Exrapolating from Watchmen, I gather that what LXG is “really about” is how fucked up Victorian genre heroes – the superheroes of their day – really were, and therefore how fucked up we are*. Wikipedia claims Moore was originally going to call the book The League of Extraordinary Gentlefolk but changed it to Gentlemen “to better reflect the inherently sexist attitudes of the Victorian era.” Zing, Victorian era!
It’s a clever concept. But it doesn’t explain why Murray needs to get her shit knocked around in graphic detail. Even as a shock tactic, it’s rather ham-fisted, and we’re too far removed from that era for it to be meaningful to us anyway. The simplest explanation (and I’m not the first to have caught on to it) is this: Alan Moore likes scripting violence against women. The fact that it may “work” in context doesn’t change anything. In fact, it allows Moore to get off twice, first by creating it and second by implicitly daring us to call him on it and expose ourselves as exactly the kind of insufferable prigs who are too stupid to be reading his books in the first place. Well, as this Moore-hater says, fuck that.
It’s not like I think Moore or his works are bad, because what does that mean? I enjoyed LXG as a comic, and I’ll get around to reading his other stuff eventually. He tells a good story. But as much as Moore gripes about movie producers and other toads focusing on the wrong parts of his stories, his very act of constructing a highly stylized reality in order to satirize it invites exactly the type of exploitation Moore bemoans. When David Chappelle, a smarter, more relevant social critic than Moore has ever been, saw his comedy being taken the wrong way, he stopped doing the Chappelle Show. (Ostensibly, anyway.)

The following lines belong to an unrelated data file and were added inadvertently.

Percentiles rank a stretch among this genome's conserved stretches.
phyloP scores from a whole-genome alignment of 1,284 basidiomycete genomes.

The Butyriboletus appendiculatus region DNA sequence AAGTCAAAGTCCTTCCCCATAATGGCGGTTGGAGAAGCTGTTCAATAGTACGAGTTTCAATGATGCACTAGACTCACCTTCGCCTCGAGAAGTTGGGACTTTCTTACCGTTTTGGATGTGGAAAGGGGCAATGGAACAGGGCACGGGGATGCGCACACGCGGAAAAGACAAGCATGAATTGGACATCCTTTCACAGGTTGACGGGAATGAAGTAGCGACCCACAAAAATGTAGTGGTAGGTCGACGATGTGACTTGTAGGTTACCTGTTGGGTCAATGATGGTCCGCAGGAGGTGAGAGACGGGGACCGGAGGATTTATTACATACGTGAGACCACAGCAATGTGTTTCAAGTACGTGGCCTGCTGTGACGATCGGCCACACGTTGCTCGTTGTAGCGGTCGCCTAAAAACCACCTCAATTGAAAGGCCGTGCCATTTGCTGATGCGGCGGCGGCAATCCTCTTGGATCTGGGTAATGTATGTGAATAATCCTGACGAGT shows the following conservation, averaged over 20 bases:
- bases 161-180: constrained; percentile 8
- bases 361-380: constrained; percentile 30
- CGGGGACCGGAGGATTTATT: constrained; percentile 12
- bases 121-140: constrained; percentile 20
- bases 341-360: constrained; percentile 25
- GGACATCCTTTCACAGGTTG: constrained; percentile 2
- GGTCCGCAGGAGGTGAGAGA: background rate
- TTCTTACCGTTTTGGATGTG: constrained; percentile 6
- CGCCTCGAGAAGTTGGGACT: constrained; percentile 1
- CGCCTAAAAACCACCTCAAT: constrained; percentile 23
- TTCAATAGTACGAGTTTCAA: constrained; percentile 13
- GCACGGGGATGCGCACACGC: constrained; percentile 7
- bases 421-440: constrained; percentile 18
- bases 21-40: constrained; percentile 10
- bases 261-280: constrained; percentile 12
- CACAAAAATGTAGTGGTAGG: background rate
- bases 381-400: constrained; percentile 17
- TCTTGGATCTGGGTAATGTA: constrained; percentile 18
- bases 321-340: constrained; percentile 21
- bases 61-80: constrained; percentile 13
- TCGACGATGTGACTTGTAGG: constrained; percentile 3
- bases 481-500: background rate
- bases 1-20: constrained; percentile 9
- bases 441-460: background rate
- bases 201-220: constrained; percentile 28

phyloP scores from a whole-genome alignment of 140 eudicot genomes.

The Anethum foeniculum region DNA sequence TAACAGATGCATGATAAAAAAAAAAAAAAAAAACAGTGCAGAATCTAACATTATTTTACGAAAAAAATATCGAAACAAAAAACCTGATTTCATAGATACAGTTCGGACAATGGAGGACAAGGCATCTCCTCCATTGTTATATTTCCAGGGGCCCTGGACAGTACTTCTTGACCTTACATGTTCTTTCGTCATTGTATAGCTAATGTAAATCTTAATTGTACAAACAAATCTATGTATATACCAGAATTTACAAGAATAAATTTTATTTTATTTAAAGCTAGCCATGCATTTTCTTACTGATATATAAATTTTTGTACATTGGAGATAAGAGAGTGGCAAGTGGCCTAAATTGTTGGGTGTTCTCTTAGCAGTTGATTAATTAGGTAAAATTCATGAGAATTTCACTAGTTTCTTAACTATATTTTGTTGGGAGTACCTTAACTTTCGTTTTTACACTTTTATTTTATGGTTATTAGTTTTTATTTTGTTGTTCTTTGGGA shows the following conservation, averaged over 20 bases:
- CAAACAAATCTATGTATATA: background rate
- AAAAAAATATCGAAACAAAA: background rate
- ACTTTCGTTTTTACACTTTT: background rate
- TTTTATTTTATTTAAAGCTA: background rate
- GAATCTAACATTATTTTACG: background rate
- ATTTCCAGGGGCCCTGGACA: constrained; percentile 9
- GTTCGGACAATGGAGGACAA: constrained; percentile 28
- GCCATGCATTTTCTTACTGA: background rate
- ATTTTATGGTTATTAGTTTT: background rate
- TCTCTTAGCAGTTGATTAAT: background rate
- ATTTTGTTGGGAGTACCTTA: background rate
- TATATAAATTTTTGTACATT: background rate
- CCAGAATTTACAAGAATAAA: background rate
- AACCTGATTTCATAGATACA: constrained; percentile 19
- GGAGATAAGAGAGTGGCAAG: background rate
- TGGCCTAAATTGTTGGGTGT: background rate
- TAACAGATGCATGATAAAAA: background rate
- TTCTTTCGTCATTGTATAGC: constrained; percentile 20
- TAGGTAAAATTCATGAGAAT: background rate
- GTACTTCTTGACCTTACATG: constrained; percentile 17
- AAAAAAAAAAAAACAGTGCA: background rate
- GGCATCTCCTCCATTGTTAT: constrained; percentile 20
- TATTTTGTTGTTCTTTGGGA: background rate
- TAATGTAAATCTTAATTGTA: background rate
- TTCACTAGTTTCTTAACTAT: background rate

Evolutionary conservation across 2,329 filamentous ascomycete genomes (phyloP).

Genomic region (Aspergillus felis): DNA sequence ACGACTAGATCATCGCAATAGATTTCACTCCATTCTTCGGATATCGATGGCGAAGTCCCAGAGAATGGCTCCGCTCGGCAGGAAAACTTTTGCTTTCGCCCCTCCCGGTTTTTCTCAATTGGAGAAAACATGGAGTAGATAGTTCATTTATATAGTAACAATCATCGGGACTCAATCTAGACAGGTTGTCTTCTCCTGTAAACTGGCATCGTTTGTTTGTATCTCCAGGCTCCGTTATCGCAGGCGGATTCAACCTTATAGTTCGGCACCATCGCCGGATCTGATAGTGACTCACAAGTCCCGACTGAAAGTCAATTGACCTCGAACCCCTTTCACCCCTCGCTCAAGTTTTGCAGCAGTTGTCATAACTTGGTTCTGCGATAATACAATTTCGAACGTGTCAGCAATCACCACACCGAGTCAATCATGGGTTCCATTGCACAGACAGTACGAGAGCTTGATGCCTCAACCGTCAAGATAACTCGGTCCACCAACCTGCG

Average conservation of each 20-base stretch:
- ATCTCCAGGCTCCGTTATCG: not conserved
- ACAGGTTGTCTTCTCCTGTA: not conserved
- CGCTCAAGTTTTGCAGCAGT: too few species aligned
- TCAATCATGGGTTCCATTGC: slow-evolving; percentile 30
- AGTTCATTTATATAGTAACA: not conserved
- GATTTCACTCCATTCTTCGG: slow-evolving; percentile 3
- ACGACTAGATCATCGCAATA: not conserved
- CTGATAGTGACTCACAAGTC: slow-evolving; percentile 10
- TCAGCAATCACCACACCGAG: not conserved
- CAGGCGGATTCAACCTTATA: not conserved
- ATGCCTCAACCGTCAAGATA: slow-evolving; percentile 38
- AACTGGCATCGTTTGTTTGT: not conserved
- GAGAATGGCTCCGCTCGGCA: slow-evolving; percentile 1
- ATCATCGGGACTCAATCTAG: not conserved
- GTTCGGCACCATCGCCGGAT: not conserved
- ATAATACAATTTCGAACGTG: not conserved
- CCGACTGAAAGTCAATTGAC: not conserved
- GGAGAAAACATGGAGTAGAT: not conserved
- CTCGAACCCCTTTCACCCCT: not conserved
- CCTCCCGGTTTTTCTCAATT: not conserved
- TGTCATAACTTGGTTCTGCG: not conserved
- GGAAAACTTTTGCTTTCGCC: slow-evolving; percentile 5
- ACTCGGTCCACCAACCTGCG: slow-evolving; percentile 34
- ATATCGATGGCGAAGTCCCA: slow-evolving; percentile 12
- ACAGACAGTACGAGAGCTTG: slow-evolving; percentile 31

Moore talks a good game – the old pushing boundaries shtick. Here he is interviewed about Lost Girls, his porno comic. And he’s got plausible deniability about his sexual politics: he and his wife Phyllis have a “lover,” Deborah Delano, and together the three of them published an anthology to drum up support against British anti-homosexual legislation.
The question is more one of legacy. Some comic book creators are aware of their medium’s unfriendliness to female characters. But they’re up against an audience – you can guess the demographic – that continues to valorize the less sophisticated creator, and that is exactly the type Moore will have emboldened.
Look at Garth Ennis’s book The Boys, a modern day Watchmen that follows a group of CIA-backed super-types who assassinate other supers who’ve gotten out of control. Ennis wants to complicate Moore’s moral universe: The main character, modeled on Simon Pegg (Spaced, Shaun of the Dead) is supposed to be the kind of nice, normal guy who would never want to wield horrific power. But Ennis immediately borrows from Moore’s worst tropes. The Pegg character joins the group after his girlfriend is ripped apart by an out of control super – in one panel the couple is holding hands on a date, in the next Pegg is holding her severed arm. Later, three male supers, members of the top dog superhero group, sodomize a new female recruit as part of her initiation.
In short, there’s a reason why the only “graphic novels” I’ve recommended to my girlfriend are We3, about escaped animal cyber-weapons (and super cute, at that), and Achewood, which properly speaking is a comic strip and is therefore outside the superhero tradition. (I’ve never read Blankets, so I can’t comment on it.)
My bottom line: If popular culture is a form of group psychotherapy, then comics like Watchmen, LXG and The Boys appeal to guys because we’re working through our ambivalence for the old-style masculine ideal. If women in comics are treated inhumanely, it’s because the men writing and reading those comics still don’t know what to do in a world of women as partners and competitors. And that’s something that could change.
The floor is now open to discussion.
Addendum: Shit, I really need to go back and read Volume 1, don’t I?
Addendum 2: I’m getting owned in comments for a) lack of research and b) rehashing a played out argument.
Comments are now closed. Thanks for sharing your opinions.